There’s a new term cropping up in startup pitch meetings: “One-on-one.” It means the company is seeking to raise $100 million at a valuation of $1 billion. Startups are asking for it in deal talks, and investors contacted by Fortune are scratching their heads.
Most investors at that stage want a 20% stake in the company they’re backing. But a one-on-one deal would only give the investor a 10% stake. In less frothy times, a startup would have asked for $100 million at a valuation of $500 million.
As noted in Fortune’s February cover story, “Age of Unicorns,” a $1 billion startup used to be uncommon. Today, it’s so pervasive that the term “unicorn,” meant to convey the mythical rarity of a $1 billion startup, isn’t even really accurate. There are now around 90 startups with valuations or $1 billion or higher. The ten-figure valuation has become a status symbol, used by fast-growing, money-losing startups to convey stability and staying power as they recruit talent and lure in new clients.
In recent months, several well-known investors have warned of high valuations, quick burn rates and expectations of major startup failures. But few will say this is a tech bubble. Last September, venture capitalist Marc Andreessen warned that, when the market turns, high burn rate companies will “vaporize.” But even he maintains that we are not in a tech bubble. “The reason I’m not that worried about broader issue (aka bubble) is that public markets are mostly placid in comparison,” he tweeted.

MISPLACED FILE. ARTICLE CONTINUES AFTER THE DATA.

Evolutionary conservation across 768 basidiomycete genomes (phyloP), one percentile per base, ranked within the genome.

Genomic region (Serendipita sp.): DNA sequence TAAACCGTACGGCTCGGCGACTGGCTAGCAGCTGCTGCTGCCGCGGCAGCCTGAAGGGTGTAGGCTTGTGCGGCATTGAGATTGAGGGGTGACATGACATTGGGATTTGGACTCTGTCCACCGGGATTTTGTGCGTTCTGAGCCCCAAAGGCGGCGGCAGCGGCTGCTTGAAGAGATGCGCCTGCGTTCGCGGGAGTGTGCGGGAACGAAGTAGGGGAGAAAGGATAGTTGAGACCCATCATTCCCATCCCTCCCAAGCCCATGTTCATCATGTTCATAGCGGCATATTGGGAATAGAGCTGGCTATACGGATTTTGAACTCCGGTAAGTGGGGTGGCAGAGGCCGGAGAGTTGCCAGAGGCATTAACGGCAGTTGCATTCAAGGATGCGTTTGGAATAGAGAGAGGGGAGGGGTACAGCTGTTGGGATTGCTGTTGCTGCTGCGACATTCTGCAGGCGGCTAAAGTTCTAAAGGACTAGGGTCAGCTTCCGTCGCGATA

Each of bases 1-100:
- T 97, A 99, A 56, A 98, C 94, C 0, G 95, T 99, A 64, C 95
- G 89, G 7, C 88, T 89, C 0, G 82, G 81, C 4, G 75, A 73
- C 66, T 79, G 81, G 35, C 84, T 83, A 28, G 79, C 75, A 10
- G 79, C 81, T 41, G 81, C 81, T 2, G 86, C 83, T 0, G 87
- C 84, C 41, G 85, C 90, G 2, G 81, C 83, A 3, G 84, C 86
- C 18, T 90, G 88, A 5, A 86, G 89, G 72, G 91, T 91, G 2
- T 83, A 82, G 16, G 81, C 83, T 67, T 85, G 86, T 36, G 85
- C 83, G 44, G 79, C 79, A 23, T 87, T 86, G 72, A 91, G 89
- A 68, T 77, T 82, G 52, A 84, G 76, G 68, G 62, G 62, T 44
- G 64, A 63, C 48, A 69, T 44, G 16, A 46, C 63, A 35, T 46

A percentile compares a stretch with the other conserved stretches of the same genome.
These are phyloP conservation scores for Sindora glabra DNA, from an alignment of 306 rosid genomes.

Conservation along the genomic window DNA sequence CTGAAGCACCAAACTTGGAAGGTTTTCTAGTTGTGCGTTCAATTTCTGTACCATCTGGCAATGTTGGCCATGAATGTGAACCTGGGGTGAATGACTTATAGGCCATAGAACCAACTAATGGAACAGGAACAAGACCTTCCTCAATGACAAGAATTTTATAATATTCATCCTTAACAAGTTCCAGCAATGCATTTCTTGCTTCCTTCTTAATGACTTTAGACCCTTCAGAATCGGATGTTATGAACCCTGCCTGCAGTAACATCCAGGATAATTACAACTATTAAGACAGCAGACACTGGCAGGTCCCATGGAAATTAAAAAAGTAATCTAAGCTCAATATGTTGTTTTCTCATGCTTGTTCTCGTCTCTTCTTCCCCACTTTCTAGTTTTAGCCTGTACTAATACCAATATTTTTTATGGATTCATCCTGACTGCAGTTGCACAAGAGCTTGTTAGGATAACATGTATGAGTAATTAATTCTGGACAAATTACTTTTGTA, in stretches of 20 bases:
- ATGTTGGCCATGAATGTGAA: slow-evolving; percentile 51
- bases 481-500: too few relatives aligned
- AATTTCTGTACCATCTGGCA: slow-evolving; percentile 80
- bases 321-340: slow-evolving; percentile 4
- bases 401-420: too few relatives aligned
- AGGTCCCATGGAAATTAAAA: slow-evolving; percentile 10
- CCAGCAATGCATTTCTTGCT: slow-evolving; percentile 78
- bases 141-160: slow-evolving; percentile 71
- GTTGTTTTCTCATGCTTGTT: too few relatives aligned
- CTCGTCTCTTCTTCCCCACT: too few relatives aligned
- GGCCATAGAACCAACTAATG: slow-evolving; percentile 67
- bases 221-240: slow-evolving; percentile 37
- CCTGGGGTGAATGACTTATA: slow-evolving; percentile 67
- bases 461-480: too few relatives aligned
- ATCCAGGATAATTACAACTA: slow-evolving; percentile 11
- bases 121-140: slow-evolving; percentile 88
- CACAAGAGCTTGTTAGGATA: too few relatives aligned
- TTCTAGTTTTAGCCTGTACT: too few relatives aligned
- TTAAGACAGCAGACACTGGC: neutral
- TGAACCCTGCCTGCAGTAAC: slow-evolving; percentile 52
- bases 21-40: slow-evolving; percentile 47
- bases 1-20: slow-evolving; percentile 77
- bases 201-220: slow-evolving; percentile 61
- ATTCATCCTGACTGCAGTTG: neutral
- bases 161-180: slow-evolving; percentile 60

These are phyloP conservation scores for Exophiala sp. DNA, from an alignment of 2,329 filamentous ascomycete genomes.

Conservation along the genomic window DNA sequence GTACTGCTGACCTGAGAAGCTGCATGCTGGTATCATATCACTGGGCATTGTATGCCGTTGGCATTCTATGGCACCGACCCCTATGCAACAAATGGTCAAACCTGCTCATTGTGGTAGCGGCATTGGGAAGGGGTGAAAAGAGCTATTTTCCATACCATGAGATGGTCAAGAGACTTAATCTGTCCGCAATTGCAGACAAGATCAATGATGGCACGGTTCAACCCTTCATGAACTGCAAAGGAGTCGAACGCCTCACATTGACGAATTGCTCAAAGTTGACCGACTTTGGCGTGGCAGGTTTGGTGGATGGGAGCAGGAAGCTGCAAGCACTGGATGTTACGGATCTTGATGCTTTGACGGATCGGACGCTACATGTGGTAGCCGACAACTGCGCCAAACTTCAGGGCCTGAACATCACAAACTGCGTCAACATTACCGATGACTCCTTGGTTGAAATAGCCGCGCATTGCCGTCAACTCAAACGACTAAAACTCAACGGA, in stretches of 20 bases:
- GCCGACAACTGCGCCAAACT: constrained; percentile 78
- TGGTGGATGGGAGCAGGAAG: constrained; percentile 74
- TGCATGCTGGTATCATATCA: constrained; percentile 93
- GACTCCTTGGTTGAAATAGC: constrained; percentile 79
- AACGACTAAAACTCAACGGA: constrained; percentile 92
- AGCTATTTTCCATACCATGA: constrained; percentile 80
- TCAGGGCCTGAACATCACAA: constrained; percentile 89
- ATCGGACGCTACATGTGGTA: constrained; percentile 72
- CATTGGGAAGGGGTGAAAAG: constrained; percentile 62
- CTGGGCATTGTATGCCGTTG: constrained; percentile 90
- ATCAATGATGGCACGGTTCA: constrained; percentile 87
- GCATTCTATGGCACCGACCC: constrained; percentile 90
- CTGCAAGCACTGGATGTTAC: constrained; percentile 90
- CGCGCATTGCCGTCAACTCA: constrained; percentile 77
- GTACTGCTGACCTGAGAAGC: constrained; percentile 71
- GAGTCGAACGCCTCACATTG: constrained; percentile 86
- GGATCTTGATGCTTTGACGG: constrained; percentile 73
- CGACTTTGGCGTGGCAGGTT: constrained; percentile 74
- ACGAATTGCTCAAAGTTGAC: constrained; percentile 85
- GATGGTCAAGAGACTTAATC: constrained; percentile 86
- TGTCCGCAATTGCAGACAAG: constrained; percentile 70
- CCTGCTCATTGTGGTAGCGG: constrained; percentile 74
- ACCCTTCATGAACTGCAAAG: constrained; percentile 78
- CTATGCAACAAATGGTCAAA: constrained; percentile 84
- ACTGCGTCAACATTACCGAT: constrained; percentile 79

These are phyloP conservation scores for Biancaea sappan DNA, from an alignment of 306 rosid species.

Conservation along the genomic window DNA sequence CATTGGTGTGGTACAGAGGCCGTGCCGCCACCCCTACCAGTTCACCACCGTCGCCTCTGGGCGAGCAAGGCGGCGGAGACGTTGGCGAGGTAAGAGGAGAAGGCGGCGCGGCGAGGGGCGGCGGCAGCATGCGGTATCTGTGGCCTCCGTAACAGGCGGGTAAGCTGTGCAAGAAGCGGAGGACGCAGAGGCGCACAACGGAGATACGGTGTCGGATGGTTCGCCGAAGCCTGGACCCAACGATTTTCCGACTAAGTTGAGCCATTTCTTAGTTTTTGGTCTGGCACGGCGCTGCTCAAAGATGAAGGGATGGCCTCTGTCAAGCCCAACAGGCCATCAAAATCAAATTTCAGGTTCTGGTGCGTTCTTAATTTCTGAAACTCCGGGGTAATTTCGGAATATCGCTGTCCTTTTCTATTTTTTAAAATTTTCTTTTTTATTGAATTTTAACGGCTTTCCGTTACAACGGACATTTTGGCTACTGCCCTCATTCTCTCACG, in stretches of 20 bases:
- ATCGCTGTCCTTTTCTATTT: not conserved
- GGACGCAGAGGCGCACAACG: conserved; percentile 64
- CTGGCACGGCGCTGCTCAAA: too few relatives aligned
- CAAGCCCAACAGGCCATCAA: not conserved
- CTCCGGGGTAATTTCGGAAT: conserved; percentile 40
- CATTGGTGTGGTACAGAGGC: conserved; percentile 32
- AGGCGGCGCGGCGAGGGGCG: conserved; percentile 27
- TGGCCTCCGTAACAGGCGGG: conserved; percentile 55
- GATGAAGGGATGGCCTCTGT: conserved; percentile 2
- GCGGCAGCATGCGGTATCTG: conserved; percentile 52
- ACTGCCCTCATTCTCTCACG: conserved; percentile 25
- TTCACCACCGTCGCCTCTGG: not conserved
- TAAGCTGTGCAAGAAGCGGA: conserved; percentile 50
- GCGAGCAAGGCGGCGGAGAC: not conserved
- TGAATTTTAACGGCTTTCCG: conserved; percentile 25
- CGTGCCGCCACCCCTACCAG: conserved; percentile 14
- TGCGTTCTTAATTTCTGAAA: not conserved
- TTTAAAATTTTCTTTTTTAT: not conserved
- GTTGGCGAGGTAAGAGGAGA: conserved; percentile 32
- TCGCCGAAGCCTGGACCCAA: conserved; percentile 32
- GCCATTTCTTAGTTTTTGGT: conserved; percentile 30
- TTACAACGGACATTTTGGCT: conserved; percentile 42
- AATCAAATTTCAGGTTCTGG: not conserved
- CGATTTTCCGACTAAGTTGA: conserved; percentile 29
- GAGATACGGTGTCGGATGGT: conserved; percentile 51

The question of whether we’re in a tech bubble causes ceaseless debate in Silicon Valley circles. Depending on your role in the industry, it can provoke greed, fear, anger, defensiveness, or schadenfreude.
Sam Altman, president of startup accelerator Y Combinator, wrote that he is tired of reading about the tech bubble debate because it makes “boring reading.” He then proposed a five-year bet for $100,000 on the topic.